The red lentil recipe I ended up making up myself, starting with a paste of ginger, garlic, sugar and scallions that I hand pounded with mortar and pestle. The lentils are cooked in water with this paste until thick. We stirred into the finished lentils the rest of the vegetable filling leftover from the bread and that worked out very well.
Our feast was a great success. As usual, my house filled up with kids as the food hit the table. Everything looked so colorful on the plate. My brother suggested Kingfisher beer as the beverage of choice. We could not find it at the local supermarket, but I will keep an eye out for it when I next hit the Indian markets of Jackson Heights.
Palak Paneer- from Manjula's Kitchen
Palak Paneer is creamy spinach with paneer (indian home made paneer). This is a very popular with youngsters and served in every indian resturant. The creamy texture of spinach with paneer is a very good combination.
- 1 10 oz package of chopped frozen spinach or 4 cups of fresh finely chopped spinach
- 1/3 lb paneer
- 2 medium tomatoes, pureed
- 1 teaspoon chopped ginger
- 1 teaspoon coriander powder (dhania)
- 1/2 teaspoon turmeric powder (haldi)
- 1/2 teaspoon red chili powder
- 1 tablespoon oil
- 1/2 teaspoon cumin seed (jeera)
- Pinch of asafetida (hing)
- 1/2 teaspoon salt, or to taste
- 2 tablespoons of whole wheat flour
- 1/3 cup heavy cream
- 1/2 tomato thinly sliced to garnish
- If using frozen spinach thaw and blend it just for a minute so spinach has a creamy texture but without becoming pasty.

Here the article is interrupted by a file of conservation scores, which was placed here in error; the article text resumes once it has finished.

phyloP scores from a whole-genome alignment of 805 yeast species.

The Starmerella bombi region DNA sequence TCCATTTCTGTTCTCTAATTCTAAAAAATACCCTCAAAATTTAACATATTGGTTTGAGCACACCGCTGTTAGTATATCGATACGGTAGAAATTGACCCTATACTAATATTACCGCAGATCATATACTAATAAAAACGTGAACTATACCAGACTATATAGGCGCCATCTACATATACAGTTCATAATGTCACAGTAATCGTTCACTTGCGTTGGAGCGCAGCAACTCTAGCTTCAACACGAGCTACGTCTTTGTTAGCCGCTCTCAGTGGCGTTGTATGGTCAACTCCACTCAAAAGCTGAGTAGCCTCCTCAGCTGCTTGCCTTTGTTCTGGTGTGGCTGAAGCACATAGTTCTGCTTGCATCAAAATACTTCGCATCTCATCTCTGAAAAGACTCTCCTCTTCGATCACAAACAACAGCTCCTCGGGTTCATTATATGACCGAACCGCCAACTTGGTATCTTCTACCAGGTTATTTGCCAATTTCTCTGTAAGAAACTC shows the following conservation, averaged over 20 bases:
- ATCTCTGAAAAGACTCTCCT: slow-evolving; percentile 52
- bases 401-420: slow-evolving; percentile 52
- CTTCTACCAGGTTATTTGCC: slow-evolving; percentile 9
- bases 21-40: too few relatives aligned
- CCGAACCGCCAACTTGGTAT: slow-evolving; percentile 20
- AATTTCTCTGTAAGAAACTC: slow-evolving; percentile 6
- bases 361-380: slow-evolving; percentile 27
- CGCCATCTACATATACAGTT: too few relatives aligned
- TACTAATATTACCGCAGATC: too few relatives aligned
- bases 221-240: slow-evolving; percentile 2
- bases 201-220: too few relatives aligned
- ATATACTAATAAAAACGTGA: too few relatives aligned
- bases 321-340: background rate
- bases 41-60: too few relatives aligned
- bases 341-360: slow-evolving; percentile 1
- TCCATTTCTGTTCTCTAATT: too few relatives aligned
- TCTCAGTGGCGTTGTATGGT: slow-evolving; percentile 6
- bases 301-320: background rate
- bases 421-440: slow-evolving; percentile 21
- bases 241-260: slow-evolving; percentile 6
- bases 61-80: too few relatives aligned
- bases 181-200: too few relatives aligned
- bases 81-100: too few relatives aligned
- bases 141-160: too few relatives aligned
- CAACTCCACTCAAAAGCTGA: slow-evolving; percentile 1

- blend the tomatoes and ginger to make puree.
- Mix coriander, turmeric, and red chili with tomato puree and set aside.
- Mix whole-wheat flour with heavy cream and set aside.
- Cube the paneer in about half inch pieces and deep fry them on medium high heat just for few minutes so paneer become very light gold in color, take paneer out on paper towel so extra oil can be absorbed.
- Heat the oil in a saucepan. Test the heat by adding one cumin seed to the oil; if it cracks right away it is ready.
- Add hing and cumin seed. After cumin seeds crack, add the tomato puree mixture, and let it cook for a few minutes until the tomato puree is about half in volume.
- Add the spinach, and let it cook on low medium heat for about 10 minutes covered.
- Add heavy cream mixture and let this cook another four to five minutes.
- Add paneer and fold it gently with spinach and let it simmer for a 2-3 minutes. Pot should remain covered until the cooking is finished, otherwise the spinach will splatter.